Menu

Javascript is not activated in your browser. This website needs javascript activated to work properly.
You are here

Gene-transfer connectomics

During development, our brain goes through an amazing process of making and destroying connections between nerve cells. What connections remain in adulthood determine how we function and influence many both simple and complex functions of the brain. It is when those connections falter that we realize their importance being it in psychiatric disorders or in epilepsy. To date, the studies on brain connectivity has been limited to either crude assessment on the multi-millimeter scale of the entire human brain using brain imaging techniques or using labor intensive electron-microscopy techniques mapping each connection one by one. The goal of our research is to develop a novel technology that could fill the gap in between so that we can understand how complete circuits in the brain function and connect before we have the entire map of the brain completed. To reach this goal we have chosen to develop synthetic viruses and utilize the genetic code as address labels. These viruses can infect nerve cells at their connectivity points (the synapses) and transport the information in their genome back to the connected nerve cells where we then can map this information using modern sequencing techniques. In the end, this technology would help us to understand what goes wrong in the brain in many complex disorders such as Parkinson’s disease and Schizophrenia but the newly developed viruses could also help us to develop new treatments as they could target specific connections in the brain, leaving the rest untouched.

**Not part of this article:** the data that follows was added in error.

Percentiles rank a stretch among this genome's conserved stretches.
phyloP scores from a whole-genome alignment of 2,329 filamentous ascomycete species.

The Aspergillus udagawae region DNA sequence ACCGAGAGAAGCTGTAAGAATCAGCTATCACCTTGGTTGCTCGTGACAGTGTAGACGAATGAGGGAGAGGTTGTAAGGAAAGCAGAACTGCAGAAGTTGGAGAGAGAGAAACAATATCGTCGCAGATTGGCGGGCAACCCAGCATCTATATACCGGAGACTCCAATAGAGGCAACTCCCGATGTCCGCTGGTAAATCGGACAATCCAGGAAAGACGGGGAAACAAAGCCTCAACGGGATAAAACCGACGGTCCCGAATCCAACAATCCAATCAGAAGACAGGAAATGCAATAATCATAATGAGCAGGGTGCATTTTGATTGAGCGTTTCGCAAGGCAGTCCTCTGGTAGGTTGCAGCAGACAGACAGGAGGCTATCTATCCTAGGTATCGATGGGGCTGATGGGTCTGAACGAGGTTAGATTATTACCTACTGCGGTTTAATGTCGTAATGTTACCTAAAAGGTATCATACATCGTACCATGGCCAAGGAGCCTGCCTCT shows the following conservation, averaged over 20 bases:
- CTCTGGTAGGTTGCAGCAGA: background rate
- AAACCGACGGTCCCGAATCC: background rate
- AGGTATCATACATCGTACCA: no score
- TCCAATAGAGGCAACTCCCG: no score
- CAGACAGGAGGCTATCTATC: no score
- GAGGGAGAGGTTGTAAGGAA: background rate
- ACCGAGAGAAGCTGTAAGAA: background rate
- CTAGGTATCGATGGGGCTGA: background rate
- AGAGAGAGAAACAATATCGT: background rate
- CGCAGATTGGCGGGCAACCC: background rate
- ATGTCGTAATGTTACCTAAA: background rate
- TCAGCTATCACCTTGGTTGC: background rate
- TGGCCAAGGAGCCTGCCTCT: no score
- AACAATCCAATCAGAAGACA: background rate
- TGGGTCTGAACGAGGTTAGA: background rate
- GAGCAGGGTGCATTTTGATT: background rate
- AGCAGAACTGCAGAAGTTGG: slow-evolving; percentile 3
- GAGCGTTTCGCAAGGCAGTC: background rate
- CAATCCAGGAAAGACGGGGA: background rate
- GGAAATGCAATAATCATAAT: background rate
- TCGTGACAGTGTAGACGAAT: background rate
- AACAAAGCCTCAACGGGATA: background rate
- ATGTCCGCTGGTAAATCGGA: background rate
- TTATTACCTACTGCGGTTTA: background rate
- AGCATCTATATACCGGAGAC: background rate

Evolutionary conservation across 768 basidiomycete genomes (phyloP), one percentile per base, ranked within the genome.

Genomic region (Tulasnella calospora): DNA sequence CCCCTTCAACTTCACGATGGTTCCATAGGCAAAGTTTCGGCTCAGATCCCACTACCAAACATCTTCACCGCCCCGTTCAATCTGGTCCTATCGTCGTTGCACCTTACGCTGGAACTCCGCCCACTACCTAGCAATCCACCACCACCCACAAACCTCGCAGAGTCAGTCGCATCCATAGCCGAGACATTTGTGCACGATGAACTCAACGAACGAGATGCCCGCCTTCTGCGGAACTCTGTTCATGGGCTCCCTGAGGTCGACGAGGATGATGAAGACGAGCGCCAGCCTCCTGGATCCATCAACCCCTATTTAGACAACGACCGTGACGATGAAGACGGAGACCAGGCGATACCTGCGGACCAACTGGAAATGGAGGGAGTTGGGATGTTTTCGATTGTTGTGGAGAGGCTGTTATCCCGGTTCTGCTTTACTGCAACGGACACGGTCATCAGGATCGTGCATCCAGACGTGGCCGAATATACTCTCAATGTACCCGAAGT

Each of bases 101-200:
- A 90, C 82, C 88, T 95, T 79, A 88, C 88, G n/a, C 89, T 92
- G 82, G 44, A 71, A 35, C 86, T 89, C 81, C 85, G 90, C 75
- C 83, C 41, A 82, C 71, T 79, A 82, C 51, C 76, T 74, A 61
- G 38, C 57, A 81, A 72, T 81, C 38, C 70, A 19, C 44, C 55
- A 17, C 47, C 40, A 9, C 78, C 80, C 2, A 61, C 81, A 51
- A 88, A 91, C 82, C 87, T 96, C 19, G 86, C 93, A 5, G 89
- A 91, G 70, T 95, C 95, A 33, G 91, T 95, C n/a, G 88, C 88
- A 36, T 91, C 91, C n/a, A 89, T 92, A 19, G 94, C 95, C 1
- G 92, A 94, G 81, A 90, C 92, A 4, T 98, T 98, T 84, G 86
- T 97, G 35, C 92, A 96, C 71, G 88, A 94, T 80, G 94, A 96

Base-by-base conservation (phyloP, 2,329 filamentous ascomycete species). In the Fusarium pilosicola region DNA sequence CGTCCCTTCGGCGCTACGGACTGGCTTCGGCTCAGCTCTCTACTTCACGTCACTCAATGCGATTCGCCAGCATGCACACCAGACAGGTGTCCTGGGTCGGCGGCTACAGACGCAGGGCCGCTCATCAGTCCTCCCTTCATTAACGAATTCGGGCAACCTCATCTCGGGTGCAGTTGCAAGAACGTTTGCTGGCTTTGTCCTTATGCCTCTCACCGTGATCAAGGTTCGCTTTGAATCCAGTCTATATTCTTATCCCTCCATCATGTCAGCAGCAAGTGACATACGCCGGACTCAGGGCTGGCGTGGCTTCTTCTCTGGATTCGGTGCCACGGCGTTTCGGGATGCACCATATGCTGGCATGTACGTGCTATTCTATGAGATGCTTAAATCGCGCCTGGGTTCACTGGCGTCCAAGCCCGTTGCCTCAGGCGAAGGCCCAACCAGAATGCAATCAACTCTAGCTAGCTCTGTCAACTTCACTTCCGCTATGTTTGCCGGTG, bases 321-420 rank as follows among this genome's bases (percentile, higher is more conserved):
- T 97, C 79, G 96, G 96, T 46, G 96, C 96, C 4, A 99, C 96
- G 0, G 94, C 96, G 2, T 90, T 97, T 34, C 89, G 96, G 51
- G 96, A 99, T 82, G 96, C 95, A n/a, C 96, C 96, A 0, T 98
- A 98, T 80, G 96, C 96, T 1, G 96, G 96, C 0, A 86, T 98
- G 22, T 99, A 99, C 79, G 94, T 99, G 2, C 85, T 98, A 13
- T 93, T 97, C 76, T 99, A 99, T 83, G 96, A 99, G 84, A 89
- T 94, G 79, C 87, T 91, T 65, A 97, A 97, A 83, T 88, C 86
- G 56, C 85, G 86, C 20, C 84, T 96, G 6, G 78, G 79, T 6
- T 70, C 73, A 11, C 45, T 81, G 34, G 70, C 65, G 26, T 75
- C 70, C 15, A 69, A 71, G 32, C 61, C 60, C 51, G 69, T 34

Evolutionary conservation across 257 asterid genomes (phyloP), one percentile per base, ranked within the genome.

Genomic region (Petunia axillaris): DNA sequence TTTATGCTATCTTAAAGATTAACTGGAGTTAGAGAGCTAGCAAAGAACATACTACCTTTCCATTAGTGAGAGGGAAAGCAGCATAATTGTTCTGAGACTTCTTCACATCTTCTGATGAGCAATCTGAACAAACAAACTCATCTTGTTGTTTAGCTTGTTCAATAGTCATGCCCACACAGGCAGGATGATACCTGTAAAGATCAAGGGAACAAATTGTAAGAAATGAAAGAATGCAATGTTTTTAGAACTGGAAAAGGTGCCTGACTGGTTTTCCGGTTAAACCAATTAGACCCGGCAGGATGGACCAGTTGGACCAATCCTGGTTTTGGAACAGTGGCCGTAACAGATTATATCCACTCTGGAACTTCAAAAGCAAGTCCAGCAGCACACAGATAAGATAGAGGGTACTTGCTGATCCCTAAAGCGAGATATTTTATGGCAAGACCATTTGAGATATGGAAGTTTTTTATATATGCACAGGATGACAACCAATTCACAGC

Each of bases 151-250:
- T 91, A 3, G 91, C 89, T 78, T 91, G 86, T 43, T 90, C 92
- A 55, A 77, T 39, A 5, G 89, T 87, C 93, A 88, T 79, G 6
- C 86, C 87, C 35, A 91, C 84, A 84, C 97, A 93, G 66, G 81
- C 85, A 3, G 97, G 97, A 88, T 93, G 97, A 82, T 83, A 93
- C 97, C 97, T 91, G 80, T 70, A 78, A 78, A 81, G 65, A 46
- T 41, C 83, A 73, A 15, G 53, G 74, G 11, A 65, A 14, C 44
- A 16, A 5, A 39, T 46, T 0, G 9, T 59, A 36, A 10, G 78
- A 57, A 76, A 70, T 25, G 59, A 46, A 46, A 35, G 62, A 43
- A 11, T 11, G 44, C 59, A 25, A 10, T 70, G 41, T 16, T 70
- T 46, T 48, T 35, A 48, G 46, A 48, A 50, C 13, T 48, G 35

Molecular Neuromodulation unit
Wallenberg Neuroscience Center
Department of Experimental Medical Science
BMC A10, 221 84 Lund, Sweden
 
Phone: +46 46 222 68 36
e-Mail: tomas [dot] bjorklund [at] med [dot] lu [dot] se